The war against women continues by those who accuse Christians of warring against women. As reported by lifesitenews.com, the pro-abortion Governor of California, Jerry Brown (D), this August signed into law legislation allowing boys to use girls’ restrooms in all California public schools.
This transgender bathroom bill permits students to “use facilities consistent with his or her gender identity, irrespective of the gender listed on the pupil’s records.” Brown has always been a supporter of the culture of death, which has claimed that a woman has a “right to privacy” when deciding to destroy the life growing within. Totally disregarding a girl’s right to privacy in showers, locker rooms, and changing areas, the law allows access to a boy, who decides he is a girl, as though somehow what he decides he is changes the reality of what he is.
The decision to destroy the child growing within has long been argued that it was between the mother and her physician. The “I am personally opposed” crowd argued that it was morally wrong to interfere with the patient-doctor relationship when a mother was deciding to destroy her unborn child.
California is about to become the fifth state, joining Montana, New York, Oregon, and Vermont, in authorizing midwives, nurse practitioners, and physicians’ assistants to perform first-trimester suction aspiration abortions. For abortion providers like Planned Parenthood, this will lower its costs, since it would not have to pay a doctor, reports lifesitenews.com.
The Director of UC-San Francisco’s Advancing New Standards in Reproductive Health found that abortions performed by non-physicians have twice the rate of complications as those performed by doctors.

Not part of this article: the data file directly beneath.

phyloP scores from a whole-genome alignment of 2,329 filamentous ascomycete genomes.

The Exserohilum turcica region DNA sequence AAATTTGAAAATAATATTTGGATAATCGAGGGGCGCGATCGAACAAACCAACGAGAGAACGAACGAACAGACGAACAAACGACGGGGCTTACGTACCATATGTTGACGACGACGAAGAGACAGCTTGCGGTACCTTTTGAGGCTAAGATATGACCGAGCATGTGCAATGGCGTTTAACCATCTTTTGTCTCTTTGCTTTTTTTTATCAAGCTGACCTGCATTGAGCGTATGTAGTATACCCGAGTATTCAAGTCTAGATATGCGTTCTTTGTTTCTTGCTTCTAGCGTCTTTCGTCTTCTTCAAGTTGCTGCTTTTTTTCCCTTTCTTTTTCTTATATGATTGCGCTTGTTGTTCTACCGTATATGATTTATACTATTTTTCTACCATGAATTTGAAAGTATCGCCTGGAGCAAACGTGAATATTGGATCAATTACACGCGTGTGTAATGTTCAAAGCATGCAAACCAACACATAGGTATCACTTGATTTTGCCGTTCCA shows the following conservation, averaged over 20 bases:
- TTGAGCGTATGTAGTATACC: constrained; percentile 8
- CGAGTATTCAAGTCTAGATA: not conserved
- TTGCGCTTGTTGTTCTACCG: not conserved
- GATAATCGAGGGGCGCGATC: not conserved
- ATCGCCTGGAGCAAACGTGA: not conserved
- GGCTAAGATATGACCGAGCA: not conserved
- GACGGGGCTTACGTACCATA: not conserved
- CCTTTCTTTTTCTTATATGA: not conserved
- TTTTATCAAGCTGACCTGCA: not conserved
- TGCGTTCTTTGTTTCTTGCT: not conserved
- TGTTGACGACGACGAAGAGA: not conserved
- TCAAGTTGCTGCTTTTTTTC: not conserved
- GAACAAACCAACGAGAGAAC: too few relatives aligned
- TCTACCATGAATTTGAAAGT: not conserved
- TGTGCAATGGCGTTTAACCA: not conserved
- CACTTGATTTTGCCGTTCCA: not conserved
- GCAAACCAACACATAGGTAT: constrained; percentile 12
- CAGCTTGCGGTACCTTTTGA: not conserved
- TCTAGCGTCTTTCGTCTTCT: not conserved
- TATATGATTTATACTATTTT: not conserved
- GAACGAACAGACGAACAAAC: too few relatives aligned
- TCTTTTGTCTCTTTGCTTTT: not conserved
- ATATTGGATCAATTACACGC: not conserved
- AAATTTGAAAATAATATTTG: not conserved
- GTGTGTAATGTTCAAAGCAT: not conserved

For those who have embraced relativism – a belief system that there are no moral absolutes, and that whatever a person chooses is morally acceptable – this belief system makes any act morally acceptable for them. Relativists have demanded that those who understand that the natural law of the Creator provides for moral absolutes, which are not subject to the forever-changing whims of those in power, be tolerant of their perverted concept of morality.
For those who do not believe in virtues, “tolerance” has become a virtue that they demand be practiced, but only by those who believe in virtues established by the Creator.
A federal judge in Massachusetts is allowing a lawsuit by a Ugandan homosexual group charging an American Evangelical pastor with a “crime against humanity,” reports lifesitenews.com.
Scott Lively, an attorney and author who runs Holy Grounds Coffee House, was invited in 2009 to speak at a conference in Uganda, where he stated that the goal of the homosexual movement is “to defeat the marriage-based society and replace it with a culture of sexual promiscuity.” Although Lively did not violate any law of Uganda, the homosexual group, Sexual Minorities Uganda, has accused Lively of inciting “persecution.”
As also reported by lifesitenews.com, Washington, D.C., Mayor Vincent Gray removed gospel singer Donnie McClurkin from the lineup of performers at a city-sponsored concert held at the Martin Luther King memorial. This headline performer is a black vocal ex-gay who believes homosexuality is a “curse” which can be overcome through prayer and determination. “This is bullying. It’s intolerance,” said McClurkin. “And it is depriving someone of their civil rights when they are told that they cannot come to an event, [because] by coming it would cause a disruption.”
In 2008, an American Psychological Association Symposium on the Role of Religion in Homosexual Therapy to be held at the Washington Convention Center was canceled under pressure from gay activists, who worried the panel might lend credibility to the idea that individuals can overcome homosexual inclinations, either through reparative therapy or other means.
Gene Robinson, the openly homosexual bishop in the Episcopal Church, who long demanded tolerance of homosexuality and the ordination of homosexual priests, took partial credit for the symposium’s cancellation, stating, “Conservatives…were going to use this event to draw credibility to the so-called reparative therapy movement.”